“In certain circumstances, people who suffer from a mental disorder can be found not criminally responsible because they are lacking the intent element of the offence because of the mental disorder.”

    The case returns to court on Feb. 8, 2019.

    Raymond is alleged to have fired from his apartment window with a long gun, killing the two civilians as they loaded a car for a trip on Aug. 10, and the two police officers as they responded to the scene.

    Raymond has previously told a judge there is evidence that would allow him to be “exonerated” immediately because of temporary insanity.

    As he has in previous court appearances, Raymond stood in court Tuesday, and complained to the judge about the jail-issued orange jumpsuit and orange sweatshirt he was wearing.

    “I should be in casual clothes. I’m not supposed to be in orange at all,” he said.

    Raymond was also upset over documents he took from a file folder and waved in the air.

    “It concerns these documents I should not have in my possession. There are photographs and evidence. Only the court should have these documents,” he said.

    The documents concerning the investigation are under a publication ban, but Raymond said guards where he’s being held are able to see them.

    He said a guard came into his cell in the middle of the night and was looking at the documents.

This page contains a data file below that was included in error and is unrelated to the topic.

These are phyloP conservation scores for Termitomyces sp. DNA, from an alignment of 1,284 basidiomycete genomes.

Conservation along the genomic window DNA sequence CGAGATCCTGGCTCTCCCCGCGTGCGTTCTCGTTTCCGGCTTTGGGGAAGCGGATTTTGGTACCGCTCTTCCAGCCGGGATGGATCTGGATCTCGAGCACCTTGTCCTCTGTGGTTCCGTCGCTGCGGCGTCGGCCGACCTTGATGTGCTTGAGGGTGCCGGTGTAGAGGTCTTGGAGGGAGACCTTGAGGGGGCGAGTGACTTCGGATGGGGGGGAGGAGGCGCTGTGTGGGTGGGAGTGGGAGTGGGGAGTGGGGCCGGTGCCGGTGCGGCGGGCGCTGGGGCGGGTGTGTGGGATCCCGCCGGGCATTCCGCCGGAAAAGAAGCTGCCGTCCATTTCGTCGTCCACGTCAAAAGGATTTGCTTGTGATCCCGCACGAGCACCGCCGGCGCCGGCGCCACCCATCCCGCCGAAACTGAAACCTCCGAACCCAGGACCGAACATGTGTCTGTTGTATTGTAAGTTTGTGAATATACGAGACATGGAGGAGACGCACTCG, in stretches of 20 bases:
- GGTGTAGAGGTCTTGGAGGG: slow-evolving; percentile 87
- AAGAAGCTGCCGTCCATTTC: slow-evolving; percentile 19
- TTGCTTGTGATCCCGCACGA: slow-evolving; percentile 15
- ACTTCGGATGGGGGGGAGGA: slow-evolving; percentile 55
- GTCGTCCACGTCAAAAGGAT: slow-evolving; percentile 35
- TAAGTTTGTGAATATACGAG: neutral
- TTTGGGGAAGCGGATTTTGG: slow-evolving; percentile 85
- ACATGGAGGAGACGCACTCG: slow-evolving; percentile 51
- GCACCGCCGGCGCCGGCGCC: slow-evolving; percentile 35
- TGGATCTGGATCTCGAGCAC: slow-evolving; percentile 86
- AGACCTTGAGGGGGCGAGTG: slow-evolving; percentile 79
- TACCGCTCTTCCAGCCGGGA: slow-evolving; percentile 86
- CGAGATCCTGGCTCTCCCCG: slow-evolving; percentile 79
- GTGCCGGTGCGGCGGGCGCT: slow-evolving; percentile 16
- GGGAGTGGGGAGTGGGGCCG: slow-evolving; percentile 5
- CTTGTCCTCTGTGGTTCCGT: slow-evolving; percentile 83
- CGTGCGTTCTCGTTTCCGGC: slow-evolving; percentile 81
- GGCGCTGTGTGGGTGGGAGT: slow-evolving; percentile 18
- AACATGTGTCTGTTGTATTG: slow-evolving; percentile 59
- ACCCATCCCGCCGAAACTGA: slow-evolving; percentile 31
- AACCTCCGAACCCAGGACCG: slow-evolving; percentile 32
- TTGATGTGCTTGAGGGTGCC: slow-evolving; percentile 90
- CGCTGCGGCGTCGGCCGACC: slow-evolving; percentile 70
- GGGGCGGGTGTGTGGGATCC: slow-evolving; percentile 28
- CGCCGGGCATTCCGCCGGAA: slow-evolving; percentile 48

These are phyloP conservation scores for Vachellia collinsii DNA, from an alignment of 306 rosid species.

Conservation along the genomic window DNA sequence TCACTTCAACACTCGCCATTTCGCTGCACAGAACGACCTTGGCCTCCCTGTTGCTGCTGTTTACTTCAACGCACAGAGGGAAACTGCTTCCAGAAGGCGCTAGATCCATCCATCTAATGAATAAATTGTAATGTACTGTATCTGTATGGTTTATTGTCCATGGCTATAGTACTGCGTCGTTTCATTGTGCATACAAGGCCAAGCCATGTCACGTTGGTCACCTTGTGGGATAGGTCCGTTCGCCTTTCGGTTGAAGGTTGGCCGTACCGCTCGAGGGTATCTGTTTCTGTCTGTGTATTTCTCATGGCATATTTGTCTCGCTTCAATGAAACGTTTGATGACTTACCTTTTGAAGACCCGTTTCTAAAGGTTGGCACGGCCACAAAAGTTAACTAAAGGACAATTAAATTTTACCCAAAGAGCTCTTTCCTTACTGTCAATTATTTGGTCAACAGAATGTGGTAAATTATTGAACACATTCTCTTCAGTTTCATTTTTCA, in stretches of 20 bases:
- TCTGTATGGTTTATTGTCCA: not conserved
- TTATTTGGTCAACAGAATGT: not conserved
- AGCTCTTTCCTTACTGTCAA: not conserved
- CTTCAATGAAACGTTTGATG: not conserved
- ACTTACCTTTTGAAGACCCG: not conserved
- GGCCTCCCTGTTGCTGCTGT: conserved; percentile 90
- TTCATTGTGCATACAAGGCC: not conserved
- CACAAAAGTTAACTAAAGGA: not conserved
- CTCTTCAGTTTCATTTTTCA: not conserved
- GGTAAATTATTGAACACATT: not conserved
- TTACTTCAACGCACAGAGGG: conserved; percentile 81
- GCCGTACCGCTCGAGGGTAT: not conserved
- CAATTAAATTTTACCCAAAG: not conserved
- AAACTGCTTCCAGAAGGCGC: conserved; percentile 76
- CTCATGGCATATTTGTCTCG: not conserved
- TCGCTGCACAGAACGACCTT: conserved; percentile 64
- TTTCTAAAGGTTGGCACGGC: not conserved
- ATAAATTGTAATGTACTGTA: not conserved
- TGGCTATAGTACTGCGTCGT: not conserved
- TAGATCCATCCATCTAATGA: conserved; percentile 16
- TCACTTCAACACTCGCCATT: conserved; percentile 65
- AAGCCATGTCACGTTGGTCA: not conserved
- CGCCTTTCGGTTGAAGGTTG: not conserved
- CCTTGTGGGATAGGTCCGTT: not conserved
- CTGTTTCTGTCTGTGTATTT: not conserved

“There’s no (expletive) way someone should be in my (expletive) cell in the middle of the night looking at my (expletive),” he said.

    Former friends and acquaintances of Raymond have offered varying memories of the accused murderer, ranging from a boy who retreated into video games, a pleasant supermarket co-worker and an increasingly isolated loner in recent years.

    Some business owners have described Raymond, who is in his late 40s, as becoming reclusive and occasionally unpleasant in the year before the alleged shootings.

    Kevin Bissett, The Canadian Press




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    Longtime NDP MP Robinson considers new run in Burnaby riding

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  • OTTAWA — Former New Democrat stalwart Svend Robinson says he’s strongly considering a return to federal politics.

    Robinson says that these are challenging times for the party and if he decides to run in Burnaby North—Seymour, he hopes it helps the candidate in the next riding over — NDP Leader Jagmeet Singh.

    Robinson, 66, represented the Vancouver-area riding of Burnaby for 25 years and until 2004, when he admitted he stole a diamond ring from an auction, said he was under too much strain, and left politics.

    Since then he’s spent his time in Switzerland working with the Global Fund to Fight AIDS, Tuberculosis and Malaria, and after retiring last year, Robinson and his partner moved to Cyprus.

    Despite insisting that he hasn’t definitely made up his mind, Robinson says over the phone from Cyprus that he spent a month door-knocking in the riding this fall and sent a letter to residents saying that he is seriously considering a run.

    He says a number of experienced members of the NDP caucus are not standing for re-election and that’s where he could make a contribution.

    The Canadian Press



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    december, 2018